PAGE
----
Formafantasma are some of our favorite designers because they manage to infuse the most mundane objects in the world, whether bowls or chairs, with tremendous historical, political, and cultural significance. Looking at their stuff is like reading a history book. Take their latest project at Gallery Libby Sellers in London: It’s a series of blankets that reveals “the impact of Italian imperialism on the urban infrastructure of… former colonies.”
Per the gallery:
Each of the blankets, akin to oversized postcards, refers to a major colony (Libya, Eritrea, Ethiopia) that Italy held until the mid 1940s. …Futurist architectural landmarks and cartographies of migration flows are woven together with iconic symbols and historical texts.
Perhaps the most powerful blanket shows Italy’s complex relationship to Libya. A Mediterranean colonial building is set alongside an excerpt of the 2009 Italy-Libya friendship treaty, an unusual agreement between the governments of Silvio Berlusconi and Muammar Gaddafi that, among other things, banned Italy from using military force, directly or indirectly, against Libya. The treaty was a symbolic attempt to compensate for Italy’s invasion of Libya in the early 20th-century, an occupation that led to the death of a fifth of all Libyans.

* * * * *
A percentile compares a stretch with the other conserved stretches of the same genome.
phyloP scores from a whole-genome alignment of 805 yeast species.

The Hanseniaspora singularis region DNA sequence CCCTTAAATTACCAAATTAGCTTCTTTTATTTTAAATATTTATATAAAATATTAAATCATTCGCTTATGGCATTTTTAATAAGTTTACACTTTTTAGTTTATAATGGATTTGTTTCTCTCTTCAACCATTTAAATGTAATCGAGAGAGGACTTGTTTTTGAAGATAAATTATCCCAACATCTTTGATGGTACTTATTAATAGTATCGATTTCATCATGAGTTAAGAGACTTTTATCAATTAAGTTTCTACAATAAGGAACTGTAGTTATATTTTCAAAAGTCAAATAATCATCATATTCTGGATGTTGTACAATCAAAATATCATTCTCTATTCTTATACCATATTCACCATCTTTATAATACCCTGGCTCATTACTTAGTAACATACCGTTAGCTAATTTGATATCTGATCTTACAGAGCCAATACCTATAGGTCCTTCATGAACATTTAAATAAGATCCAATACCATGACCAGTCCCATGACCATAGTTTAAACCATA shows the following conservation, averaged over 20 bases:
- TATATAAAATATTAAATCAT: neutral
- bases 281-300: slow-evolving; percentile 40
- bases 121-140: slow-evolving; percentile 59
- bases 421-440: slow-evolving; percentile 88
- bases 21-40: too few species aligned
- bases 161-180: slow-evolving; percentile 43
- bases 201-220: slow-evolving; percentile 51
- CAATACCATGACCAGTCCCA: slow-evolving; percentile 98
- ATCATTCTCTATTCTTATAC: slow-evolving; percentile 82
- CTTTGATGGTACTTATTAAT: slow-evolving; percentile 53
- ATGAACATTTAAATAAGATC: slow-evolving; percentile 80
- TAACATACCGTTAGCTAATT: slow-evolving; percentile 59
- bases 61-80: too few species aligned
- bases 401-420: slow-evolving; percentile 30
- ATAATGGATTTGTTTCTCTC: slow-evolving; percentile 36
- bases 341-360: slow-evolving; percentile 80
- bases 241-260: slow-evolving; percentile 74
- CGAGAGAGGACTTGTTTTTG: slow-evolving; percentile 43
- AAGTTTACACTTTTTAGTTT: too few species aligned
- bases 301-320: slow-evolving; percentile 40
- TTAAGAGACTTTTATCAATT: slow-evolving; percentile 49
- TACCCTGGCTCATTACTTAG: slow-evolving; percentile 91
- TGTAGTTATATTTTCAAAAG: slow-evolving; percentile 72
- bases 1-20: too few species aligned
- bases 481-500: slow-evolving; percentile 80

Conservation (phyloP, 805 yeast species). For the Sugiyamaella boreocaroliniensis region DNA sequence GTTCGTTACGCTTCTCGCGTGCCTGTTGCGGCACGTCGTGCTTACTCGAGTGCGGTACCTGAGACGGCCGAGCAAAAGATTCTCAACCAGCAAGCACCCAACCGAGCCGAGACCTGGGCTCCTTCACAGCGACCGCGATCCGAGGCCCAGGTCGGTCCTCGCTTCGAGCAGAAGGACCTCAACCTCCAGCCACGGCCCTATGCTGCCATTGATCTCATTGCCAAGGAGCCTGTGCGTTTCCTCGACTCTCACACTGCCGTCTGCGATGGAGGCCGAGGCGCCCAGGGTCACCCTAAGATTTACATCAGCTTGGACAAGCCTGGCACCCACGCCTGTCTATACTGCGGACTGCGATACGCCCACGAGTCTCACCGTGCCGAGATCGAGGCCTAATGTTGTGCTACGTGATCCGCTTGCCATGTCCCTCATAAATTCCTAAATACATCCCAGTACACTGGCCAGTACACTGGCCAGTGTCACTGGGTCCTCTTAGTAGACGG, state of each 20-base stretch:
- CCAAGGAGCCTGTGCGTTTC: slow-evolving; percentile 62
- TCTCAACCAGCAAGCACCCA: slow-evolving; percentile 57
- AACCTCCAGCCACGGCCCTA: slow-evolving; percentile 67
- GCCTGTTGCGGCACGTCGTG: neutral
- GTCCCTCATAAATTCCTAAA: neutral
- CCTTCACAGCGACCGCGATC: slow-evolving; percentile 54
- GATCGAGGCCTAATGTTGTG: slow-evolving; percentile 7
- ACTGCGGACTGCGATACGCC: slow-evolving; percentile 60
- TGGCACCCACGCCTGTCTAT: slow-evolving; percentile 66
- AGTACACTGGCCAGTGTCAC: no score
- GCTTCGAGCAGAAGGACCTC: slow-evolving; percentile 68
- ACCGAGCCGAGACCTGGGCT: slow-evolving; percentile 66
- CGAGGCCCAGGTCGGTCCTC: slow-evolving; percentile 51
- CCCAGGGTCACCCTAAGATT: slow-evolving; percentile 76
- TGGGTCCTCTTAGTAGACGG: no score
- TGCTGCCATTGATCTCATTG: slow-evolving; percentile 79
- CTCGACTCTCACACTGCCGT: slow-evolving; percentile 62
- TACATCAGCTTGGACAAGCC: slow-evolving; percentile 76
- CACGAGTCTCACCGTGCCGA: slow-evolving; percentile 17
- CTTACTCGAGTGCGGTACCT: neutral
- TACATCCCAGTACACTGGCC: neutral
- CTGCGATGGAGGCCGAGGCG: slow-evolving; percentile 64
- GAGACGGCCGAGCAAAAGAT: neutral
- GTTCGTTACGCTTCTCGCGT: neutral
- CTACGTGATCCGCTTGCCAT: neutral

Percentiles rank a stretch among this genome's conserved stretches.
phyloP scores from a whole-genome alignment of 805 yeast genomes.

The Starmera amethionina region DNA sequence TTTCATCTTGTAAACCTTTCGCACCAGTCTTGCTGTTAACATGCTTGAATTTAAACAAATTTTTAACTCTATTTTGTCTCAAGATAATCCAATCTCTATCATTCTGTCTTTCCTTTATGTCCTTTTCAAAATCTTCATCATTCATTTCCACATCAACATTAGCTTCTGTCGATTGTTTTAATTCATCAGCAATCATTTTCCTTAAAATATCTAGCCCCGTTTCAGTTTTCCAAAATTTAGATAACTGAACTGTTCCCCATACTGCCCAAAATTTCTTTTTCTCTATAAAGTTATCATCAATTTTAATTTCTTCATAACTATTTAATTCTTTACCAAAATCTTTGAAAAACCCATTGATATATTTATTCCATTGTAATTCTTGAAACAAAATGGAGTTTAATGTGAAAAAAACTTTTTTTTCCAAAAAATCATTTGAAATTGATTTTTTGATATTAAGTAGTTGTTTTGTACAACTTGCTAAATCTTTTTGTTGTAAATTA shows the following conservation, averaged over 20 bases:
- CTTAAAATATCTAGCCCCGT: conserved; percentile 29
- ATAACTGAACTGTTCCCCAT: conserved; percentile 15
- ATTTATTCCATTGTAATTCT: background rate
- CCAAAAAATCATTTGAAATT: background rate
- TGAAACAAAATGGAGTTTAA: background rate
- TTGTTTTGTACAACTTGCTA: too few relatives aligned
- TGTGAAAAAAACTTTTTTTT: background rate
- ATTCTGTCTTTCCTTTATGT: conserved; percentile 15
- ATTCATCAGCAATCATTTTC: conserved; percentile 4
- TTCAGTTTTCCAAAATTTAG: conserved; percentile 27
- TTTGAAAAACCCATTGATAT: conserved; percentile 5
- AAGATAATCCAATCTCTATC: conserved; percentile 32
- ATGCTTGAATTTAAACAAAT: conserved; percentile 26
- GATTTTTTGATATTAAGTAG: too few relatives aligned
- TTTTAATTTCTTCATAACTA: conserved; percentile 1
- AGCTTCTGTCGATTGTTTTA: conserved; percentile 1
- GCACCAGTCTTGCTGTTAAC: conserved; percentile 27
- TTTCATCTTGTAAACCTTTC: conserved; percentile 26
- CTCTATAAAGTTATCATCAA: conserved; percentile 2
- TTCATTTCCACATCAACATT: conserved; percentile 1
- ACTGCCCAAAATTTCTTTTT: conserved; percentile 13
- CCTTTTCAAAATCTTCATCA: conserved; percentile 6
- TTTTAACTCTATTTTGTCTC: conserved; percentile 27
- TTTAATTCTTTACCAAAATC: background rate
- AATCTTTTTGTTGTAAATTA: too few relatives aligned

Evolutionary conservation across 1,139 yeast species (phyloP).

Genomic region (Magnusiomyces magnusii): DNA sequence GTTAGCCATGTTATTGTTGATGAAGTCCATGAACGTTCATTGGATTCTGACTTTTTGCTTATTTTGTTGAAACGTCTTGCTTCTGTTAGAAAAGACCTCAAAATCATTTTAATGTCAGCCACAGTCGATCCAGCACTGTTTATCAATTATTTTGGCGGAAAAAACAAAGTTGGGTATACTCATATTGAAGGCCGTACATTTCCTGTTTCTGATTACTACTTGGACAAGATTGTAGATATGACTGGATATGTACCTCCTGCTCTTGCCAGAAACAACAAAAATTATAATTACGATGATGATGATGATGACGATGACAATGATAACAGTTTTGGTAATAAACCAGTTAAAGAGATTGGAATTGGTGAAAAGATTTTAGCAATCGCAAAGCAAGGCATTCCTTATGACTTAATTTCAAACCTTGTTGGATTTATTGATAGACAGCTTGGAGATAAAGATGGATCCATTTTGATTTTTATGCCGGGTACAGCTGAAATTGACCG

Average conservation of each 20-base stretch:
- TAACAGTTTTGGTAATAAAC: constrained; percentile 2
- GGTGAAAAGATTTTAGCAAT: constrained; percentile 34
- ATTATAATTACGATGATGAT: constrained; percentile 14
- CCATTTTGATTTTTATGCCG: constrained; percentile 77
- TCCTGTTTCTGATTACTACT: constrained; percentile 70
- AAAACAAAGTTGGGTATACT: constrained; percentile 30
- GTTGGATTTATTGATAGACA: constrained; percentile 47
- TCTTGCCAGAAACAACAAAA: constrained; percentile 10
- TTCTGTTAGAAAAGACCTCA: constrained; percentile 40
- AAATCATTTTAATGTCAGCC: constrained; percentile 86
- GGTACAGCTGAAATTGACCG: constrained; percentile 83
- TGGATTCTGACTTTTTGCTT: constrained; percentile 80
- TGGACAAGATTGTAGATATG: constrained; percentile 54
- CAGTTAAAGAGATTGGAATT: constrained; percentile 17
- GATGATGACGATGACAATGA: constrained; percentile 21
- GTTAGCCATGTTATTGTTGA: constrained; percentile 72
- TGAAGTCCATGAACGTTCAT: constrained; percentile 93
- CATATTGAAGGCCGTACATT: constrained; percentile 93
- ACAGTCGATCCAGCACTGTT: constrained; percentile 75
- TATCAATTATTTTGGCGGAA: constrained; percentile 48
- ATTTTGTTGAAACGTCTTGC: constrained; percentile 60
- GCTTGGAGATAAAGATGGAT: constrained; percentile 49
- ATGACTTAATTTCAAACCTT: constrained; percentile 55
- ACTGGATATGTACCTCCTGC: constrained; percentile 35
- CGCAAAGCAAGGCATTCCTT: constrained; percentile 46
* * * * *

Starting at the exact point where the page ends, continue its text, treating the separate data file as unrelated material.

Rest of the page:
But it also meant that in the event of an EU or NATO-backed mission involving Libya, Italy would be forbidden from participating. So as the Libyan civil war got underway, Libya’s one-time subjugator was in the bizarre position of being Libya’s defender, even if only on paper. (The treaty was suspended in late February.) By arranging these two symbols side by side–the house, a relic of the colonial era; the treaty, a relic of the post-colonial era–Formafantasma hopes to convey the fraught, and above all ambiguous, bond between the conqueror and the conquered.
[Photos by Luisa Zanzani, courtesy Formafantasma]SL